Madeira-Braised Swiss Chard with Garam Masala, Sultanas, and Toasted Almonds
Photo by Victor Protasio / Food Styling by Torie Cox / Prop Styling by Thom Driver

Braising is the process of cooking food quickly to brown it and develop flavor and then cooking it slowly, along with liquid, in a sealed pot. This two-pronged technique is most often used for transforming tougher cuts of meat into tender, rich dishes, but it can also be applied to vegetables, particularly those with fibrous stalks and leaves. While braising can be done with all kinds of liquids, from milk to stock, wine is optimal both for its flavor and acidity. Fruity flavors bring complexity, and wine's acidity enlivens the more mellow flavors that build up in a braise. Fortified wines like sherry and port, which are wines that have been augmented with a distilled spirit, often brandy, work particularly well in braises; their rich, fruity, and nutty flavor profiles add another kind of depth. In the Madeira-Braised Swiss Chard with Garam Masala, Sultanas, and Toasted Almonds, a savory-sweet Madeira-based sauce builds a complex flavor. The sauce is seasoned with spices that complement the earthy Swiss chard, leading to an agrodolce-like effect. Golden raisins reiterate the flavor of the Madeira, and toasted almonds bring out its inherent nuttiness.


Chicken Breasts with White Wine Pan Sauce with Crème Fraîche and Spring Herbs
Photo by Greg DuPree / Food Styling by Micah Morton / Prop Styling by Audrey Davis

Pan sauces are the product of deglazing, the process of adding wine to a pan in order to dissolve the food that's stuck there, leading to a flavor-packed sauce or gravy. The basic formula for pan sauce can be boiled down to six steps: sauté, pan-fry, or sear meat, and remove the meat from the pan; pour off excess fat if needed, and sauté alliums and spices in the pan; deglaze the pan with wine, and reduce the wine down; add liquid (such as lemon or orange juice or broth); mount the mixture with fat (such as crème fraîche, butter, or cream); and finish the sauce with aromatics like herbs. Switching up a pan sauce with different wines leads to infinite possibilities—from a White Wine Pan Sauce with Crème Fraîche and Spring Herbs for chicken or fish to a Red Wine Pan Sauce with Cumin and Chiles for beef or lamb, and even a Sherry Pan Sauce that's a perfect match for pork or duck.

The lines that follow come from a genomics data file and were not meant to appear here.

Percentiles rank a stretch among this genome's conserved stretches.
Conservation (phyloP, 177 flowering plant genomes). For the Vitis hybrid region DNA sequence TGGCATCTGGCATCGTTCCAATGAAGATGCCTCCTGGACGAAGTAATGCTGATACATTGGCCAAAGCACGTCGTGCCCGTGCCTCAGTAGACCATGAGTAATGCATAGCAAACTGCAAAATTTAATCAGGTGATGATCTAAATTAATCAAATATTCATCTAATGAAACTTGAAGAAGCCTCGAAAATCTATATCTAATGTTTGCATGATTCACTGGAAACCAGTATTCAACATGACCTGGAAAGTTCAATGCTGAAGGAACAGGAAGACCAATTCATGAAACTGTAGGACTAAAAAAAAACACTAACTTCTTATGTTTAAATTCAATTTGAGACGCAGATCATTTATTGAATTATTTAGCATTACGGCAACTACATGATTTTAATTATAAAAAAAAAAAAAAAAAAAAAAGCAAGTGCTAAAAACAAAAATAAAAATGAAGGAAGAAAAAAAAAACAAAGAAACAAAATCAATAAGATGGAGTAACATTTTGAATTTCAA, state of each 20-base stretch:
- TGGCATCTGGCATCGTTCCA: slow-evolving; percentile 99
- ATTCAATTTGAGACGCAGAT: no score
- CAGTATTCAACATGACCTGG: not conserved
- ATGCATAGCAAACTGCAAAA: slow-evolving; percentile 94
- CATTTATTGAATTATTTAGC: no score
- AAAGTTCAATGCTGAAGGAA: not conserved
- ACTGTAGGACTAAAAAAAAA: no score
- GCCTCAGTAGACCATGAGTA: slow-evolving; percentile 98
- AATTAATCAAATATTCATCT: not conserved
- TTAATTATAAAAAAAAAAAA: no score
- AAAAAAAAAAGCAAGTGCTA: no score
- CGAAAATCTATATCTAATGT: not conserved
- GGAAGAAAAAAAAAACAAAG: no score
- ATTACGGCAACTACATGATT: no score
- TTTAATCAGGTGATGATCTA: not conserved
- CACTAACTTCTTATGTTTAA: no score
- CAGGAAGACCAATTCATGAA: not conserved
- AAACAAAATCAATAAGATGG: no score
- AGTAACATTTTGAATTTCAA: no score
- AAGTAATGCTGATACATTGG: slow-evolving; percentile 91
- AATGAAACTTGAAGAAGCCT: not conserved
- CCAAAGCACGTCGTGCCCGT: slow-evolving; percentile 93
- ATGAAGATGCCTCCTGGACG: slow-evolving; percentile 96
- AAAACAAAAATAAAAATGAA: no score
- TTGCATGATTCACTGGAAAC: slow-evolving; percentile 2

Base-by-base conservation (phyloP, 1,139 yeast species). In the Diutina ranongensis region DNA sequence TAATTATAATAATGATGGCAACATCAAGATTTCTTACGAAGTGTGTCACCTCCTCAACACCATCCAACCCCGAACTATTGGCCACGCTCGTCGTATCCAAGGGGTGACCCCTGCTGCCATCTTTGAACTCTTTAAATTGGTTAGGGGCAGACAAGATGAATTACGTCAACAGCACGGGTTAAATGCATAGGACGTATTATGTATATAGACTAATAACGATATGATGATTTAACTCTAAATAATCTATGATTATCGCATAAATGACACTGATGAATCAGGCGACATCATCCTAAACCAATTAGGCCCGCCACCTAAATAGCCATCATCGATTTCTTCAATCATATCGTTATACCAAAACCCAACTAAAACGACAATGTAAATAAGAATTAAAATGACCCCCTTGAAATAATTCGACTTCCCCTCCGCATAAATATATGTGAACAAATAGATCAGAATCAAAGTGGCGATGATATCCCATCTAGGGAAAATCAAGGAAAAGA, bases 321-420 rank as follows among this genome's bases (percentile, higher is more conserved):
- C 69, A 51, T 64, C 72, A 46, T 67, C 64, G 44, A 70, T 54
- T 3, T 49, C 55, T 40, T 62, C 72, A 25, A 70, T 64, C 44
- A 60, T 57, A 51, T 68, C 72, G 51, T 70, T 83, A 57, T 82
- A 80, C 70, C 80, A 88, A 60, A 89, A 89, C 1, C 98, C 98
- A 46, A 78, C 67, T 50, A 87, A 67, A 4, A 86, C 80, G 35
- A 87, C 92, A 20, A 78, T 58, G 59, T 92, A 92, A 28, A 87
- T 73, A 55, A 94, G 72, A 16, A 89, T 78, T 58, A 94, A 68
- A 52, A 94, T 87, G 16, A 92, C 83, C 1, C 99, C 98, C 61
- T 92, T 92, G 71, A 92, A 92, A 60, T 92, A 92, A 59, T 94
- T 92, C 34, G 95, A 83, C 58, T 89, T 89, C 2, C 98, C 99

Aperol Spritz Cake with Prosecco Poached Rhubarb
Photo by Victor Protasio / Food Styling by Torie Cox / Prop Styling by Thom Driver

Wine helps to create a moist, fluffy crumb in baked goods while bringing subtle acid and fruit notes. In this Aperol Spritz Cake with Prosecco-Poached Rhubarb, for instance, Prosecco in the batter delivers aeration (from the bubbles), which helps to create a lighter cake, while the wine's acidity yields a slight tartness that's similar to the flavor achieved by buttermilk. The Prosecco is also used in conjunction with Aperol as a poaching liquid for rhubarb and oranges, gently stewing the fruit to a meltingly soft texture. After the cake is baked, it gets doused in the rhubarb-orange poaching liquid; as the liquid soaks into the cake, it further enhances the tart, fruity flavors of the final dessert.

From Cellar to Saucepan

What to keep in mind when cooking with different types of wine. —Nina Friend

Red Wine

Fruity and gluggable: That's our rule of thumb when choosing a red wine to have on hand for cooking. While stews and braises can call for a heavy red like a Bordeaux, lighter, simpler options that are dry, low in tannins, and overtly oak-influenced—like a Gamay or Grenache—tend to be the most adaptable to a wide range of dishes.

White Wine or Rosé

Generally, when it comes to cooking, light, dry rosé wines are interchangeable with crisp, light- to medium-bodied white wines. Rosé can add softly tart and citrusy notes to a dish, whereas a white like Sauvignon Blanc or unoaked Chardonnay might offer a more herbaceous flair.

Fortified Wine

Wines that have been bolstered with a distilled spirit like brandy are good for building sauces and finishing soups. Semisweet Madeira, which has a nutty flavor profile with notes of stewed fruit, is a workhorse in the kitchen, but a dry Marsala can act as a substitute.

Sparkling Wine

When choosing a bottle of bubbly to bake with, the drier the better because you want to have as much control as possible over the amount of sugar in the finished product. (Look for the word "brut," which means dry.) Prosecco is versatile and works well, but you can swap in any affordable sparkling wine, like Cava or Crémant.